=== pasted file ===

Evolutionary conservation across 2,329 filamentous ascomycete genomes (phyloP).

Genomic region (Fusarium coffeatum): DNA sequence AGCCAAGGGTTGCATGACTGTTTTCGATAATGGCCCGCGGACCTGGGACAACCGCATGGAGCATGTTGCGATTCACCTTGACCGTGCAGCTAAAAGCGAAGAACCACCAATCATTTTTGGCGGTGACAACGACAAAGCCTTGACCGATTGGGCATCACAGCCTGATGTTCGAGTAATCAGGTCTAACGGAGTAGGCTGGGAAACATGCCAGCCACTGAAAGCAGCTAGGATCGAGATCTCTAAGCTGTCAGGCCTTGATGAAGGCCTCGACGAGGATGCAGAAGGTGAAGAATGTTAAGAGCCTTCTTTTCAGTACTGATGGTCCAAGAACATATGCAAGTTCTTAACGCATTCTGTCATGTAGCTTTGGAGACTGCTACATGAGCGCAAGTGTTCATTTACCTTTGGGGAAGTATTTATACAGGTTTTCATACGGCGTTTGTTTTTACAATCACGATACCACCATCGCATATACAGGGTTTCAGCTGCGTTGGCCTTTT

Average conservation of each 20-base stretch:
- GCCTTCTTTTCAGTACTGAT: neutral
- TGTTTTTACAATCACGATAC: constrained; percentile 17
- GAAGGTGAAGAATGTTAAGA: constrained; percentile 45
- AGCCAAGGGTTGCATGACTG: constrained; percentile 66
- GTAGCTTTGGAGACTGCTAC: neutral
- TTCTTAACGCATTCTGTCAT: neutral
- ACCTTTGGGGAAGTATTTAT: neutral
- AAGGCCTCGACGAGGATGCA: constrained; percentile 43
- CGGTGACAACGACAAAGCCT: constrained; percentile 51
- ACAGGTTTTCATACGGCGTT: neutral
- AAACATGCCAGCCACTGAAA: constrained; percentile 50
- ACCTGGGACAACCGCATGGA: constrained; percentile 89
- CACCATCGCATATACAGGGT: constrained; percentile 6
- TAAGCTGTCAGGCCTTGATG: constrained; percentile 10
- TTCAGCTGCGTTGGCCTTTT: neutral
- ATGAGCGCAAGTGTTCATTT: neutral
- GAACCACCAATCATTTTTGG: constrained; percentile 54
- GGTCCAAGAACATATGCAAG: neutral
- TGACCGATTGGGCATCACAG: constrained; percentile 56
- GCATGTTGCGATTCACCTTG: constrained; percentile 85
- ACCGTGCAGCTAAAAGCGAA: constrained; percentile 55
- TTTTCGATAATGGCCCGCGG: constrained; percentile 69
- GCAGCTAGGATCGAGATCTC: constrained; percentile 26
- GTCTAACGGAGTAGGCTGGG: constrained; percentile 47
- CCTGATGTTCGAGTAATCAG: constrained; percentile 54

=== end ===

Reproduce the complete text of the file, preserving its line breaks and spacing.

Evolutionary conservation across 2,329 filamentous ascomycete genomes (phyloP).

Genomic region (Fusarium coffeatum): DNA sequence AGCCAAGGGTTGCATGACTGTTTTCGATAATGGCCCGCGGACCTGGGACAACCGCATGGAGCATGTTGCGATTCACCTTGACCGTGCAGCTAAAAGCGAAGAACCACCAATCATTTTTGGCGGTGACAACGACAAAGCCTTGACCGATTGGGCATCACAGCCTGATGTTCGAGTAATCAGGTCTAACGGAGTAGGCTGGGAAACATGCCAGCCACTGAAAGCAGCTAGGATCGAGATCTCTAAGCTGTCAGGCCTTGATGAAGGCCTCGACGAGGATGCAGAAGGTGAAGAATGTTAAGAGCCTTCTTTTCAGTACTGATGGTCCAAGAACATATGCAAGTTCTTAACGCATTCTGTCATGTAGCTTTGGAGACTGCTACATGAGCGCAAGTGTTCATTTACCTTTGGGGAAGTATTTATACAGGTTTTCATACGGCGTTTGTTTTTACAATCACGATACCACCATCGCATATACAGGGTTTCAGCTGCGTTGGCCTTTT

Average conservation of each 20-base stretch:
- GCCTTCTTTTCAGTACTGAT: neutral
- TGTTTTTACAATCACGATAC: constrained; percentile 17
- GAAGGTGAAGAATGTTAAGA: constrained; percentile 45
- AGCCAAGGGTTGCATGACTG: constrained; percentile 66
- GTAGCTTTGGAGACTGCTAC: neutral
- TTCTTAACGCATTCTGTCAT: neutral
- ACCTTTGGGGAAGTATTTAT: neutral
- AAGGCCTCGACGAGGATGCA: constrained; percentile 43
- CGGTGACAACGACAAAGCCT: constrained; percentile 51
- ACAGGTTTTCATACGGCGTT: neutral
- AAACATGCCAGCCACTGAAA: constrained; percentile 50
- ACCTGGGACAACCGCATGGA: constrained; percentile 89
- CACCATCGCATATACAGGGT: constrained; percentile 6
- TAAGCTGTCAGGCCTTGATG: constrained; percentile 10
- TTCAGCTGCGTTGGCCTTTT: neutral
- ATGAGCGCAAGTGTTCATTT: neutral
- GAACCACCAATCATTTTTGG: constrained; percentile 54
- GGTCCAAGAACATATGCAAG: neutral
- TGACCGATTGGGCATCACAG: constrained; percentile 56
- GCATGTTGCGATTCACCTTG: constrained; percentile 85
- ACCGTGCAGCTAAAAGCGAA: constrained; percentile 55
- TTTTCGATAATGGCCCGCGG: constrained; percentile 69
- GCAGCTAGGATCGAGATCTC: constrained; percentile 26
- GTCTAACGGAGTAGGCTGGG: constrained; percentile 47
- CCTGATGTTCGAGTAATCAG: constrained; percentile 54